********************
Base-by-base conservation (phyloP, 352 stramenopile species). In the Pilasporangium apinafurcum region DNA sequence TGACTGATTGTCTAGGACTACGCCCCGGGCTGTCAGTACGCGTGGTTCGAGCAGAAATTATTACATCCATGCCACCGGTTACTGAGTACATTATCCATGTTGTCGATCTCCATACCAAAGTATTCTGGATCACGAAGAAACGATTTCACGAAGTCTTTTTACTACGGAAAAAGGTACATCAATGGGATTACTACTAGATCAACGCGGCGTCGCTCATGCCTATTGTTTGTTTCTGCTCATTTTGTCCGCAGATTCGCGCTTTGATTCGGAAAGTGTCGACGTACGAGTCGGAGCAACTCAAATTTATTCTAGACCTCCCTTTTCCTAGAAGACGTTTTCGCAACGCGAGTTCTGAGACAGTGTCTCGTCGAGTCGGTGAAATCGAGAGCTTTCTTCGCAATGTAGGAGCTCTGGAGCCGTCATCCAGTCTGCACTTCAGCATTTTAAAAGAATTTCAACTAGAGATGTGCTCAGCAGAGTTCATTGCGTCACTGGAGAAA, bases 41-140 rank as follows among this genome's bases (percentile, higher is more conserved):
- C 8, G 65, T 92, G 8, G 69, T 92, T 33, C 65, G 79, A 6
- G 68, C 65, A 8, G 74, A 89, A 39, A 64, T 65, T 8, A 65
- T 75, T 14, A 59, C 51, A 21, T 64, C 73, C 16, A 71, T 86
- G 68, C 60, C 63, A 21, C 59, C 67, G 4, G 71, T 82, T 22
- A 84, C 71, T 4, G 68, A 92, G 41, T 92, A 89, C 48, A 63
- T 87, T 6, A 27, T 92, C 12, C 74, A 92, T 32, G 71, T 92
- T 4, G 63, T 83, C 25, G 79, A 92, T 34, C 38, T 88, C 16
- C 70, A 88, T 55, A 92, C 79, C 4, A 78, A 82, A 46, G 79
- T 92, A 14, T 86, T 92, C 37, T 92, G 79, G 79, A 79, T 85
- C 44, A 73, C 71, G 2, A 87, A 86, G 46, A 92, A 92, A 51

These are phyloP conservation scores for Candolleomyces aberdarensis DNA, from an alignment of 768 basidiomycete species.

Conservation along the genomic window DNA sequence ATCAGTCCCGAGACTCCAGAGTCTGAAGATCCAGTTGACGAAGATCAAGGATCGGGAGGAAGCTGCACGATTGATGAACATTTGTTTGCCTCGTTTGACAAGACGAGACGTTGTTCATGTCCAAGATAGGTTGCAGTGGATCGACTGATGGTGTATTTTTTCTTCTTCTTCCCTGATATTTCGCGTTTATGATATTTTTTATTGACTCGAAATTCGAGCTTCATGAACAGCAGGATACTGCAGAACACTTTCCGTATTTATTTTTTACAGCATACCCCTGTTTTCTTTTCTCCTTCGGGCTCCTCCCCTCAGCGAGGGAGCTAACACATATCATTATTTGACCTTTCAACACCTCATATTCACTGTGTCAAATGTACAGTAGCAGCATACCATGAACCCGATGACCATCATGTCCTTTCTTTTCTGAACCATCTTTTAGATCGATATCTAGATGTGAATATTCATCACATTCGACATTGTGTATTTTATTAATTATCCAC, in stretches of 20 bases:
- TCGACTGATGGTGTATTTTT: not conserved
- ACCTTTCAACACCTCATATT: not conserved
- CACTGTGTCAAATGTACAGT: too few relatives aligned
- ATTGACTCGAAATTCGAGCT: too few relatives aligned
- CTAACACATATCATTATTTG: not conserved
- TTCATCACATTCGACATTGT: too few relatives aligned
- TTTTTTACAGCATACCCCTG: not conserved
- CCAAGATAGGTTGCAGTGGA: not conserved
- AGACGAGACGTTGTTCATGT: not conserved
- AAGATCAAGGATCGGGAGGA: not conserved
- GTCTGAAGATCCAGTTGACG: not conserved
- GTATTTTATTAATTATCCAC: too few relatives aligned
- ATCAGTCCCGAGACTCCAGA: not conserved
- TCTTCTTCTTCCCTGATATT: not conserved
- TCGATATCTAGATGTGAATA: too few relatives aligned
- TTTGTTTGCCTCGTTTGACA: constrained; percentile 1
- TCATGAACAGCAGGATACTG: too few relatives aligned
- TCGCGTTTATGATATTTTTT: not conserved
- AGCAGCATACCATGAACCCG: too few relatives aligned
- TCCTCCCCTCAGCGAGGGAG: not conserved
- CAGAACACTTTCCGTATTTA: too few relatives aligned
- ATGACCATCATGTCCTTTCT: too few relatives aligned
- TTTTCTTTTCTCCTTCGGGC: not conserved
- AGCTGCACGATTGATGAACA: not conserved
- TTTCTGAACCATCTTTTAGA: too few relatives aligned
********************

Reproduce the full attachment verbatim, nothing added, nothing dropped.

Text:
Base-by-base conservation (phyloP, 352 stramenopile species). In the Pilasporangium apinafurcum region DNA sequence TGACTGATTGTCTAGGACTACGCCCCGGGCTGTCAGTACGCGTGGTTCGAGCAGAAATTATTACATCCATGCCACCGGTTACTGAGTACATTATCCATGTTGTCGATCTCCATACCAAAGTATTCTGGATCACGAAGAAACGATTTCACGAAGTCTTTTTACTACGGAAAAAGGTACATCAATGGGATTACTACTAGATCAACGCGGCGTCGCTCATGCCTATTGTTTGTTTCTGCTCATTTTGTCCGCAGATTCGCGCTTTGATTCGGAAAGTGTCGACGTACGAGTCGGAGCAACTCAAATTTATTCTAGACCTCCCTTTTCCTAGAAGACGTTTTCGCAACGCGAGTTCTGAGACAGTGTCTCGTCGAGTCGGTGAAATCGAGAGCTTTCTTCGCAATGTAGGAGCTCTGGAGCCGTCATCCAGTCTGCACTTCAGCATTTTAAAAGAATTTCAACTAGAGATGTGCTCAGCAGAGTTCATTGCGTCACTGGAGAAA, bases 41-140 rank as follows among this genome's bases (percentile, higher is more conserved):
- C 8, G 65, T 92, G 8, G 69, T 92, T 33, C 65, G 79, A 6
- G 68, C 65, A 8, G 74, A 89, A 39, A 64, T 65, T 8, A 65
- T 75, T 14, A 59, C 51, A 21, T 64, C 73, C 16, A 71, T 86
- G 68, C 60, C 63, A 21, C 59, C 67, G 4, G 71, T 82, T 22
- A 84, C 71, T 4, G 68, A 92, G 41, T 92, A 89, C 48, A 63
- T 87, T 6, A 27, T 92, C 12, C 74, A 92, T 32, G 71, T 92
- T 4, G 63, T 83, C 25, G 79, A 92, T 34, C 38, T 88, C 16
- C 70, A 88, T 55, A 92, C 79, C 4, A 78, A 82, A 46, G 79
- T 92, A 14, T 86, T 92, C 37, T 92, G 79, G 79, A 79, T 85
- C 44, A 73, C 71, G 2, A 87, A 86, G 46, A 92, A 92, A 51

These are phyloP conservation scores for Candolleomyces aberdarensis DNA, from an alignment of 768 basidiomycete species.

Conservation along the genomic window DNA sequence ATCAGTCCCGAGACTCCAGAGTCTGAAGATCCAGTTGACGAAGATCAAGGATCGGGAGGAAGCTGCACGATTGATGAACATTTGTTTGCCTCGTTTGACAAGACGAGACGTTGTTCATGTCCAAGATAGGTTGCAGTGGATCGACTGATGGTGTATTTTTTCTTCTTCTTCCCTGATATTTCGCGTTTATGATATTTTTTATTGACTCGAAATTCGAGCTTCATGAACAGCAGGATACTGCAGAACACTTTCCGTATTTATTTTTTACAGCATACCCCTGTTTTCTTTTCTCCTTCGGGCTCCTCCCCTCAGCGAGGGAGCTAACACATATCATTATTTGACCTTTCAACACCTCATATTCACTGTGTCAAATGTACAGTAGCAGCATACCATGAACCCGATGACCATCATGTCCTTTCTTTTCTGAACCATCTTTTAGATCGATATCTAGATGTGAATATTCATCACATTCGACATTGTGTATTTTATTAATTATCCAC, in stretches of 20 bases:
- TCGACTGATGGTGTATTTTT: not conserved
- ACCTTTCAACACCTCATATT: not conserved
- CACTGTGTCAAATGTACAGT: too few relatives aligned
- ATTGACTCGAAATTCGAGCT: too few relatives aligned
- CTAACACATATCATTATTTG: not conserved
- TTCATCACATTCGACATTGT: too few relatives aligned
- TTTTTTACAGCATACCCCTG: not conserved
- CCAAGATAGGTTGCAGTGGA: not conserved
- AGACGAGACGTTGTTCATGT: not conserved
- AAGATCAAGGATCGGGAGGA: not conserved
- GTCTGAAGATCCAGTTGACG: not conserved
- GTATTTTATTAATTATCCAC: too few relatives aligned
- ATCAGTCCCGAGACTCCAGA: not conserved
- TCTTCTTCTTCCCTGATATT: not conserved
- TCGATATCTAGATGTGAATA: too few relatives aligned
- TTTGTTTGCCTCGTTTGACA: constrained; percentile 1
- TCATGAACAGCAGGATACTG: too few relatives aligned
- TCGCGTTTATGATATTTTTT: not conserved
- AGCAGCATACCATGAACCCG: too few relatives aligned
- TCCTCCCCTCAGCGAGGGAG: not conserved
- CAGAACACTTTCCGTATTTA: too few relatives aligned
- ATGACCATCATGTCCTTTCT: too few relatives aligned
- TTTTCTTTTCTCCTTCGGGC: not conserved
- AGCTGCACGATTGATGAACA: not conserved
- TTTCTGAACCATCTTTTAGA: too few relatives aligned